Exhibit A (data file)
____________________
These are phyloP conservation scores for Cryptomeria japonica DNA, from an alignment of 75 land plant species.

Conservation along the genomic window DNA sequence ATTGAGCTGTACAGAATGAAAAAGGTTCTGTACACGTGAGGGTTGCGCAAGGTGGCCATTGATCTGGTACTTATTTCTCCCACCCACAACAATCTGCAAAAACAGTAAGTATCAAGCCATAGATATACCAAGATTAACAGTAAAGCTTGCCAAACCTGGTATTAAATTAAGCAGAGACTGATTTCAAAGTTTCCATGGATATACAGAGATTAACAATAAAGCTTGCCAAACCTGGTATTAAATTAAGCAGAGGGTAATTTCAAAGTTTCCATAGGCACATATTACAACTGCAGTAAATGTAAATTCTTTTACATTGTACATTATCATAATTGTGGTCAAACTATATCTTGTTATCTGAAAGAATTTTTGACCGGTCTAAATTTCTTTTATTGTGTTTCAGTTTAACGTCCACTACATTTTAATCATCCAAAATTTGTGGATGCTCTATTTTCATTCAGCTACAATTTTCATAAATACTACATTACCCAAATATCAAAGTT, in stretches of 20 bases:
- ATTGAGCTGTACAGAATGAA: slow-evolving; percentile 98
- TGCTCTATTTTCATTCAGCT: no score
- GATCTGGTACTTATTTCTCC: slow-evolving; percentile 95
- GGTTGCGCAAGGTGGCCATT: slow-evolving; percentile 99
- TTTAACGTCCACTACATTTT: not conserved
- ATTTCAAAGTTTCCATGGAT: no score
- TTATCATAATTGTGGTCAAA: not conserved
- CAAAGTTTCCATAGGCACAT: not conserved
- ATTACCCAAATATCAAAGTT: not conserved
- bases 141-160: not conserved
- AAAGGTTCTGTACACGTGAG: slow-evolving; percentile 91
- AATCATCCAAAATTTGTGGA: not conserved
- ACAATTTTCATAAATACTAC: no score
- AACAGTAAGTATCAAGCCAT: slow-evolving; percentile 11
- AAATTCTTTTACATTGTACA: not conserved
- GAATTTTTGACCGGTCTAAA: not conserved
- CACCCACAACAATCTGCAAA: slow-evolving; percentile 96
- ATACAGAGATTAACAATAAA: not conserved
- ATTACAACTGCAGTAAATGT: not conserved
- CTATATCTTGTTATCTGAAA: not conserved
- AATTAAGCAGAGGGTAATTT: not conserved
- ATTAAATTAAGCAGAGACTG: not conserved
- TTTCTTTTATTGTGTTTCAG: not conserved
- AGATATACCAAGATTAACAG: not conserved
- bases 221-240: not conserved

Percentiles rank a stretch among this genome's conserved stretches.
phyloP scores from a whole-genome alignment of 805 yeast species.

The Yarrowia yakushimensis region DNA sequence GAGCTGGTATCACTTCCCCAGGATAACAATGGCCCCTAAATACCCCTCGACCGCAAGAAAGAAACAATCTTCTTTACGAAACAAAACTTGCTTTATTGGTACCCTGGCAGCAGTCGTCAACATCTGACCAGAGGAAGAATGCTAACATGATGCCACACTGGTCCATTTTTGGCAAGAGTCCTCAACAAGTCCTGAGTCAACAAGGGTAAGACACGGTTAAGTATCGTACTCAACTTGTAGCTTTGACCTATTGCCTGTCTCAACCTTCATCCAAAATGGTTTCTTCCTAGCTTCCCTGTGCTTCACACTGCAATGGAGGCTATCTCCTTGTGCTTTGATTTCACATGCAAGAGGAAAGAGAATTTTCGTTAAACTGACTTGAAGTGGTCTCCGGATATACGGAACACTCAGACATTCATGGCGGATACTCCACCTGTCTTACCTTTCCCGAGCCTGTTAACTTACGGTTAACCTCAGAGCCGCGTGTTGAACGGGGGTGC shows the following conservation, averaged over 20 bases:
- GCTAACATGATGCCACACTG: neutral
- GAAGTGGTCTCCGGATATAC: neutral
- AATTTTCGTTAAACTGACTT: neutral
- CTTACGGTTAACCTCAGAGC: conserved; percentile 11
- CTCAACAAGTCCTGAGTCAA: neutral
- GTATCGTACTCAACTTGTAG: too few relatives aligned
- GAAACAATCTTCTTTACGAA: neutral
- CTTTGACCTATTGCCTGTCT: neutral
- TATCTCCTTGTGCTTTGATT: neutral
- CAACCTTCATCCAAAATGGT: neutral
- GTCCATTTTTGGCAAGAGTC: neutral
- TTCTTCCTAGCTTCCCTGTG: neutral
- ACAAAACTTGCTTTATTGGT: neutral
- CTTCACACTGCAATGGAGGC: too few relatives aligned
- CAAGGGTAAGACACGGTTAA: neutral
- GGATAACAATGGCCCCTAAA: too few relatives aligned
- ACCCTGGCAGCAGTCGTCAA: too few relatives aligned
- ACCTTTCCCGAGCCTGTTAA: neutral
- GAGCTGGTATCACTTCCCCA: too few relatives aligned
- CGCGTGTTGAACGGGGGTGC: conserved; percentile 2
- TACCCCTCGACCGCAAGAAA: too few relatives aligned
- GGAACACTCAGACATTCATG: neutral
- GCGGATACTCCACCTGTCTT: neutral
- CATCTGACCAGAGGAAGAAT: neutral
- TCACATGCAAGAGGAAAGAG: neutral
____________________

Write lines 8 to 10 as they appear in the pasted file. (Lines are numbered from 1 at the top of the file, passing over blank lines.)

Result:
- ATTTCAAAGTTTCCATGGAT: no score
- TTATCATAATTGTGGTCAAA: not conserved
- CAAAGTTTCCATAGGCACAT: not conserved